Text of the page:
New Jewelry Trends in China Highlight Tradition and Style
The world is seeing changes continuously in association with advancement and the jewelry industry also works with the same strategy. Conversely, there are some rules that have remained constant, despite the changes in the jewelry industry and are the trends.
China is the largest consumer of jewelry that the gold jewelry stood to 30% of the gold global jewelry demand. Today, China is viewed by robust trends in industrialization, urbanization and economic growth. It has led to rising levels. The robust income level growth may result in 20% growth in Chinese private sector by 2017 for gold demand in comparison to 2013 demand.
The Chinese market targets glamour and luxury in jewelry. The new jewelry trends is in association with rapid urbanization, sophisticated young generation shoppers, flourishing middle class and all these together indicate exciting opportunities to increase in China for the new jewelry trends.
Jewelry is a luxurious product and a girl’s best friend is the diamond jewels. This is applicable in the Chinese market as well. Chinese also adore diamonds, particularly the working women. Jewelry is made here for daily wear, gifting and for special occasions.
The jewelry making tradition in China goes back to the Neolithic Period, that when worn represent animal pendants denoting talismanic properties. In the recent few years, the jade clasps like jewelry became means belts buckle, while the women took it to their hair as hairpins as gold jeweled ornamental.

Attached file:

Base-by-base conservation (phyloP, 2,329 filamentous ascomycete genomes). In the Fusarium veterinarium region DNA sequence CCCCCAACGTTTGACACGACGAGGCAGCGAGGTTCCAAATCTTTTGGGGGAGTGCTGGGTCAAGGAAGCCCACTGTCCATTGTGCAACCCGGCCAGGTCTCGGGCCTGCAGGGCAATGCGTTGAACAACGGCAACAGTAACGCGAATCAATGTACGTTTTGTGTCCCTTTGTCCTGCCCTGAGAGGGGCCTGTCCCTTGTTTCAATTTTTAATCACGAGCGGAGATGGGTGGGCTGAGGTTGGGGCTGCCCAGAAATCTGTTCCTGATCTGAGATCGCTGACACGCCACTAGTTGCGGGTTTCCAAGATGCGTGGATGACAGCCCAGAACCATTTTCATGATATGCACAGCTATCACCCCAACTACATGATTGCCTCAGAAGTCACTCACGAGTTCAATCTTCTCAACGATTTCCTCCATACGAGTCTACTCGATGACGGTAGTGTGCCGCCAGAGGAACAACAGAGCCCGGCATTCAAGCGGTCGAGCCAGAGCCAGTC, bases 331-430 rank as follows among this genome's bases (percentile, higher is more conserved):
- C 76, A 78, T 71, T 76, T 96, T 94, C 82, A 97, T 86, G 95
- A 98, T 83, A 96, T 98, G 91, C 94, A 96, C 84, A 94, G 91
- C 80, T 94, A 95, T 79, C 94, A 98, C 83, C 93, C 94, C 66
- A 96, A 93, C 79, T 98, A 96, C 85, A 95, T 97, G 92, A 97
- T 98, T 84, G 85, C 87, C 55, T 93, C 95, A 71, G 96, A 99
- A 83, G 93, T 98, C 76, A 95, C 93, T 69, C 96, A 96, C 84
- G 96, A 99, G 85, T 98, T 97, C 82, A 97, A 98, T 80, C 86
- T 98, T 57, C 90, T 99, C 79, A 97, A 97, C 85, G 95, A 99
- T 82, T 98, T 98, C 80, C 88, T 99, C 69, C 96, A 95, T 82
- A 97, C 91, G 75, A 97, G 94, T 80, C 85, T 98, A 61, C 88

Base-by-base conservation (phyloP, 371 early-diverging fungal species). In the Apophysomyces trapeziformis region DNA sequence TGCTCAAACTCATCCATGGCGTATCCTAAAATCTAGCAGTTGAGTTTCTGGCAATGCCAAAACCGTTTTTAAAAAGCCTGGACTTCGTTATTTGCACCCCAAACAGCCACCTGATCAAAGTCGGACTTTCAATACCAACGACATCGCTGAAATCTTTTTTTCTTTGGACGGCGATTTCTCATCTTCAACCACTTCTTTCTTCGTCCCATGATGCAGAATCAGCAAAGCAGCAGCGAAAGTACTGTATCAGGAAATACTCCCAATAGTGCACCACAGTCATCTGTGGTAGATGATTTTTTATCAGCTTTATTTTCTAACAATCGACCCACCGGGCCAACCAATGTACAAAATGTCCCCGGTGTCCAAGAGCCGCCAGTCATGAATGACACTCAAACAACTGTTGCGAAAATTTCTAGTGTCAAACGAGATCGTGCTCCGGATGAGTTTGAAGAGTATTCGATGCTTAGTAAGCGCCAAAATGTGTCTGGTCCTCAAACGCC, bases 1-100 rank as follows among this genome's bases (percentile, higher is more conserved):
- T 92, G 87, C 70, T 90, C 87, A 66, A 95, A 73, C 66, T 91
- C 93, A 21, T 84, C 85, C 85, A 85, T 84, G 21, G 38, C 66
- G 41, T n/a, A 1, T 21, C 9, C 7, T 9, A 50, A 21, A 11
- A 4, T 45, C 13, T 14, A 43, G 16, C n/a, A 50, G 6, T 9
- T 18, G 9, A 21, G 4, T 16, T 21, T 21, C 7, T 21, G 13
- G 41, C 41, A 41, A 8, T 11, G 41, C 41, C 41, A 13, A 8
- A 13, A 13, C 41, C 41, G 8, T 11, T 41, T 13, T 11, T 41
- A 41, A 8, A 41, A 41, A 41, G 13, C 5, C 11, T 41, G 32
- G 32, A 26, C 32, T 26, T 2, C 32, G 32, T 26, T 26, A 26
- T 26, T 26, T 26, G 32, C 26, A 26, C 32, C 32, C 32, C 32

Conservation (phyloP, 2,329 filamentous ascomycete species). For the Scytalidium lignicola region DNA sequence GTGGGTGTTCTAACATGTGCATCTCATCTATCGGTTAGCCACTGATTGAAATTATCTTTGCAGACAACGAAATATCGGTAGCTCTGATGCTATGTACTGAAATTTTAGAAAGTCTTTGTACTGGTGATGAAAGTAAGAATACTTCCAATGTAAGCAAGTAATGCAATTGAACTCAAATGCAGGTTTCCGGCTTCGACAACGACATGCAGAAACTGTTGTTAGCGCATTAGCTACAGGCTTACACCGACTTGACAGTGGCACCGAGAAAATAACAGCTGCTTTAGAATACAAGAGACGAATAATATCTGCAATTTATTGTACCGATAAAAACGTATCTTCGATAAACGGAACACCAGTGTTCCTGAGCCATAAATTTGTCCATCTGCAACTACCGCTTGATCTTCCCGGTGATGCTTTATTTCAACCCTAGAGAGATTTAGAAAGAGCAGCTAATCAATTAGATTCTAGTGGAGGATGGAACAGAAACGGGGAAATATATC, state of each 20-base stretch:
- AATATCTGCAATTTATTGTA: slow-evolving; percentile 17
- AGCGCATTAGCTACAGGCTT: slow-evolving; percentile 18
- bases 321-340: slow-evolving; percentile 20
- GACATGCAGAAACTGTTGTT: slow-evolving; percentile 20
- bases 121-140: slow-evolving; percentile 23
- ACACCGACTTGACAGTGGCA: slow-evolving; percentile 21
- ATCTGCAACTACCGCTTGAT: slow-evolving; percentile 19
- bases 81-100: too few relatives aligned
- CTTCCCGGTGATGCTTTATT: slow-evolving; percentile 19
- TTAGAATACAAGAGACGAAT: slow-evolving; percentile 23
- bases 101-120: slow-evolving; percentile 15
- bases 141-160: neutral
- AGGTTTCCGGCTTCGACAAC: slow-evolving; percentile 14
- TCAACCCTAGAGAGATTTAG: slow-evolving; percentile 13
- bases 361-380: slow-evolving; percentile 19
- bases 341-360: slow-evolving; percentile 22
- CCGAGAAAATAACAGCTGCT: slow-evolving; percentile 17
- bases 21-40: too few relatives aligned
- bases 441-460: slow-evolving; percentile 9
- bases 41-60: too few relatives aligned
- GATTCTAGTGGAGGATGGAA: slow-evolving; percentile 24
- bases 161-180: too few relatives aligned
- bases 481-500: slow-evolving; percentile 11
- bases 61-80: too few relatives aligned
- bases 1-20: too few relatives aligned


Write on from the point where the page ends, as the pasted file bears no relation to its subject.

Pendants and hairpins have not stepped down the jewelry trends in China. They are the fine jewelry dominant forms and these pins are glided in silver and also feature rich gold beading. Some have bird motifs decorating the surfaces with pearls and gems using as accents in patterns.
The garment plaques in gold as rectangular or square brooches are seen as adornments and they come with images of traditional Chinese iconography crammed. While, gemstones border and dot the jewelry interior that has openwork and chased gold.
Solid gold is also in demand as the new jewelry trends in China and it is seen as gold bands referred to as armlets on women’s arms. The jewelry we associate today with China was from the Victorian Era and now Jade has become the Chinese jeweler’s trademark, while coral carved into animals shapes and flowers also have become important materials.
A mineral referred to as cinnabar, features a reddish pigment and is commonly used in lacquerware. It is carved for pendants and bangles, while oxbone is used in China to imitate ivory to do necklaces beading and openwork on earrings.
Costume Jewelry also made the finest pieces as they include hand-crafted pieces. This had Swarovski crystals plating the metal and was studded in 18-carat gold hand rings or bracelets. Interlocking crystals were the hallmark of costume jewelry, same as the Japanese faux pearls and turquoise tiny seed pearls that held a special glaze as it was glass coated multiple times.